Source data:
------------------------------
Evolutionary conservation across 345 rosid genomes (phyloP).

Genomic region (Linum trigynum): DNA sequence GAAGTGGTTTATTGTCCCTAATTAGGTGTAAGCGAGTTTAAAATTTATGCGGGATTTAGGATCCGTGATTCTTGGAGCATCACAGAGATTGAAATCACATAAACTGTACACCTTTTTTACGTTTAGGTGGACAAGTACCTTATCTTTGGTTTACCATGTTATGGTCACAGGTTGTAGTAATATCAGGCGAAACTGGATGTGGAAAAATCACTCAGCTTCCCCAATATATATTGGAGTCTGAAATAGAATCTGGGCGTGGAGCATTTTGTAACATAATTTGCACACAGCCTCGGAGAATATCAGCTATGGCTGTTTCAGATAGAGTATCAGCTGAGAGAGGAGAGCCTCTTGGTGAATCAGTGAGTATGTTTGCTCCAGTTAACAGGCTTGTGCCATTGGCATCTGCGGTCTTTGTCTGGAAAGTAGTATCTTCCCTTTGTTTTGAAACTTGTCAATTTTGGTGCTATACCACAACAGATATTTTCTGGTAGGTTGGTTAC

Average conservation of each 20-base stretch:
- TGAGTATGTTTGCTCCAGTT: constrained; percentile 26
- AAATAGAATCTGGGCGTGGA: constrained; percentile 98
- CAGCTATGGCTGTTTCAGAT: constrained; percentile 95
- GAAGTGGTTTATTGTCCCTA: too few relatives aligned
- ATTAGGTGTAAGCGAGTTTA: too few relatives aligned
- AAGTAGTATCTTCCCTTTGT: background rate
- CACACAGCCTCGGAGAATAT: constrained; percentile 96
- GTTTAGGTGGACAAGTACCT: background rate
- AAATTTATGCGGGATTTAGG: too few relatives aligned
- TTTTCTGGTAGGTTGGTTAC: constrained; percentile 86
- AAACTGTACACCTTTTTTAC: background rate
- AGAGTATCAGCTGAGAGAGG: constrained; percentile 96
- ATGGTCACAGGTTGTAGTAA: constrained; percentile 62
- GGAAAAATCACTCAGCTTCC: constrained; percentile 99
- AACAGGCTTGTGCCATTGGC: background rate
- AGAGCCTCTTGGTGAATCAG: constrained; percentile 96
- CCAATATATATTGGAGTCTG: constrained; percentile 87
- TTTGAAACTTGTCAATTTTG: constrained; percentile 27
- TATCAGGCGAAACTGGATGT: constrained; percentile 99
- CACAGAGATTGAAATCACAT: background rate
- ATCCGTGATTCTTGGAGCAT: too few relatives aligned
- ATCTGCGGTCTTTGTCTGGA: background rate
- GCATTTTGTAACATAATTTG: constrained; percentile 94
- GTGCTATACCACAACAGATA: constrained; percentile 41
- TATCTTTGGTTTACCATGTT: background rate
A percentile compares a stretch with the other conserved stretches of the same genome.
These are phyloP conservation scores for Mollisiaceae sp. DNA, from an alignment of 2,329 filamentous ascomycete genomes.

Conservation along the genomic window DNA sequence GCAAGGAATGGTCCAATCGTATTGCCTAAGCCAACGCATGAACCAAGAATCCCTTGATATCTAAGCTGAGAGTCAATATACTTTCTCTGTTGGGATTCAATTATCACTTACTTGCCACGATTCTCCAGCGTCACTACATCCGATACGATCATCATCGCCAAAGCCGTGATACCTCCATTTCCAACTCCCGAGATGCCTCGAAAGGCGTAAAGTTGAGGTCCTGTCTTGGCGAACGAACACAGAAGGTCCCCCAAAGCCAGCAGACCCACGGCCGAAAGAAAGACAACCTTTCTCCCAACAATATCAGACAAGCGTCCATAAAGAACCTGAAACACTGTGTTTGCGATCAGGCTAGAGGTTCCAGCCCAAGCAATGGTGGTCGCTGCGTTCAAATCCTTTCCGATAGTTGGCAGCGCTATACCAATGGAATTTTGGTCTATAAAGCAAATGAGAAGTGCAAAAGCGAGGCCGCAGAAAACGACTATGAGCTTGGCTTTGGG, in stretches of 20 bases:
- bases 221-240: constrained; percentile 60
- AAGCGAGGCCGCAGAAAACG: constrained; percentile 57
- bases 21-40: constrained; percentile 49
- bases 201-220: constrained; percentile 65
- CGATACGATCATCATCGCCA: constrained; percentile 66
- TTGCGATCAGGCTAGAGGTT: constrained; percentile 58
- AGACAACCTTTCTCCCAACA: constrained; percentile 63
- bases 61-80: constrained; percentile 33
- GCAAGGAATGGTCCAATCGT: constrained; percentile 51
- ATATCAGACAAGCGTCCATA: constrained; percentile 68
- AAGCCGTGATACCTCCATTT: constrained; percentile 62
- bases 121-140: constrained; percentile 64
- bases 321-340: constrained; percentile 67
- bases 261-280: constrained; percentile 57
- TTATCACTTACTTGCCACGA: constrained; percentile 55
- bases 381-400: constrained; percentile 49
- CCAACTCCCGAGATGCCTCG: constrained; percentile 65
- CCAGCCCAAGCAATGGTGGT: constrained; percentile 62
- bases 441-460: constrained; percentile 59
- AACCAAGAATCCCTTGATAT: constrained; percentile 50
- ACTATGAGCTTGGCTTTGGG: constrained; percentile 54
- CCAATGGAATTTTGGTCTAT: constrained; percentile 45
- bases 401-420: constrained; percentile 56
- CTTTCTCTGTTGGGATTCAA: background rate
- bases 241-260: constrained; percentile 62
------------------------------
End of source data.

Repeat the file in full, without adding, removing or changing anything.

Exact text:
Evolutionary conservation across 345 rosid genomes (phyloP).

Genomic region (Linum trigynum): DNA sequence GAAGTGGTTTATTGTCCCTAATTAGGTGTAAGCGAGTTTAAAATTTATGCGGGATTTAGGATCCGTGATTCTTGGAGCATCACAGAGATTGAAATCACATAAACTGTACACCTTTTTTACGTTTAGGTGGACAAGTACCTTATCTTTGGTTTACCATGTTATGGTCACAGGTTGTAGTAATATCAGGCGAAACTGGATGTGGAAAAATCACTCAGCTTCCCCAATATATATTGGAGTCTGAAATAGAATCTGGGCGTGGAGCATTTTGTAACATAATTTGCACACAGCCTCGGAGAATATCAGCTATGGCTGTTTCAGATAGAGTATCAGCTGAGAGAGGAGAGCCTCTTGGTGAATCAGTGAGTATGTTTGCTCCAGTTAACAGGCTTGTGCCATTGGCATCTGCGGTCTTTGTCTGGAAAGTAGTATCTTCCCTTTGTTTTGAAACTTGTCAATTTTGGTGCTATACCACAACAGATATTTTCTGGTAGGTTGGTTAC

Average conservation of each 20-base stretch:
- TGAGTATGTTTGCTCCAGTT: constrained; percentile 26
- AAATAGAATCTGGGCGTGGA: constrained; percentile 98
- CAGCTATGGCTGTTTCAGAT: constrained; percentile 95
- GAAGTGGTTTATTGTCCCTA: too few relatives aligned
- ATTAGGTGTAAGCGAGTTTA: too few relatives aligned
- AAGTAGTATCTTCCCTTTGT: background rate
- CACACAGCCTCGGAGAATAT: constrained; percentile 96
- GTTTAGGTGGACAAGTACCT: background rate
- AAATTTATGCGGGATTTAGG: too few relatives aligned
- TTTTCTGGTAGGTTGGTTAC: constrained; percentile 86
- AAACTGTACACCTTTTTTAC: background rate
- AGAGTATCAGCTGAGAGAGG: constrained; percentile 96
- ATGGTCACAGGTTGTAGTAA: constrained; percentile 62
- GGAAAAATCACTCAGCTTCC: constrained; percentile 99
- AACAGGCTTGTGCCATTGGC: background rate
- AGAGCCTCTTGGTGAATCAG: constrained; percentile 96
- CCAATATATATTGGAGTCTG: constrained; percentile 87
- TTTGAAACTTGTCAATTTTG: constrained; percentile 27
- TATCAGGCGAAACTGGATGT: constrained; percentile 99
- CACAGAGATTGAAATCACAT: background rate
- ATCCGTGATTCTTGGAGCAT: too few relatives aligned
- ATCTGCGGTCTTTGTCTGGA: background rate
- GCATTTTGTAACATAATTTG: constrained; percentile 94
- GTGCTATACCACAACAGATA: constrained; percentile 41
- TATCTTTGGTTTACCATGTT: background rate
A percentile compares a stretch with the other conserved stretches of the same genome.
These are phyloP conservation scores for Mollisiaceae sp. DNA, from an alignment of 2,329 filamentous ascomycete genomes.

Conservation along the genomic window DNA sequence GCAAGGAATGGTCCAATCGTATTGCCTAAGCCAACGCATGAACCAAGAATCCCTTGATATCTAAGCTGAGAGTCAATATACTTTCTCTGTTGGGATTCAATTATCACTTACTTGCCACGATTCTCCAGCGTCACTACATCCGATACGATCATCATCGCCAAAGCCGTGATACCTCCATTTCCAACTCCCGAGATGCCTCGAAAGGCGTAAAGTTGAGGTCCTGTCTTGGCGAACGAACACAGAAGGTCCCCCAAAGCCAGCAGACCCACGGCCGAAAGAAAGACAACCTTTCTCCCAACAATATCAGACAAGCGTCCATAAAGAACCTGAAACACTGTGTTTGCGATCAGGCTAGAGGTTCCAGCCCAAGCAATGGTGGTCGCTGCGTTCAAATCCTTTCCGATAGTTGGCAGCGCTATACCAATGGAATTTTGGTCTATAAAGCAAATGAGAAGTGCAAAAGCGAGGCCGCAGAAAACGACTATGAGCTTGGCTTTGGG, in stretches of 20 bases:
- bases 221-240: constrained; percentile 60
- AAGCGAGGCCGCAGAAAACG: constrained; percentile 57
- bases 21-40: constrained; percentile 49
- bases 201-220: constrained; percentile 65
- CGATACGATCATCATCGCCA: constrained; percentile 66
- TTGCGATCAGGCTAGAGGTT: constrained; percentile 58
- AGACAACCTTTCTCCCAACA: constrained; percentile 63
- bases 61-80: constrained; percentile 33
- GCAAGGAATGGTCCAATCGT: constrained; percentile 51
- ATATCAGACAAGCGTCCATA: constrained; percentile 68
- AAGCCGTGATACCTCCATTT: constrained; percentile 62
- bases 121-140: constrained; percentile 64
- bases 321-340: constrained; percentile 67
- bases 261-280: constrained; percentile 57
- TTATCACTTACTTGCCACGA: constrained; percentile 55
- bases 381-400: constrained; percentile 49
- CCAACTCCCGAGATGCCTCG: constrained; percentile 65
- CCAGCCCAAGCAATGGTGGT: constrained; percentile 62
- bases 441-460: constrained; percentile 59
- AACCAAGAATCCCTTGATAT: constrained; percentile 50
- ACTATGAGCTTGGCTTTGGG: constrained; percentile 54
- CCAATGGAATTTTGGTCTAT: constrained; percentile 45
- bases 401-420: constrained; percentile 56
- CTTTCTCTGTTGGGATTCAA: background rate
- bases 241-260: constrained; percentile 62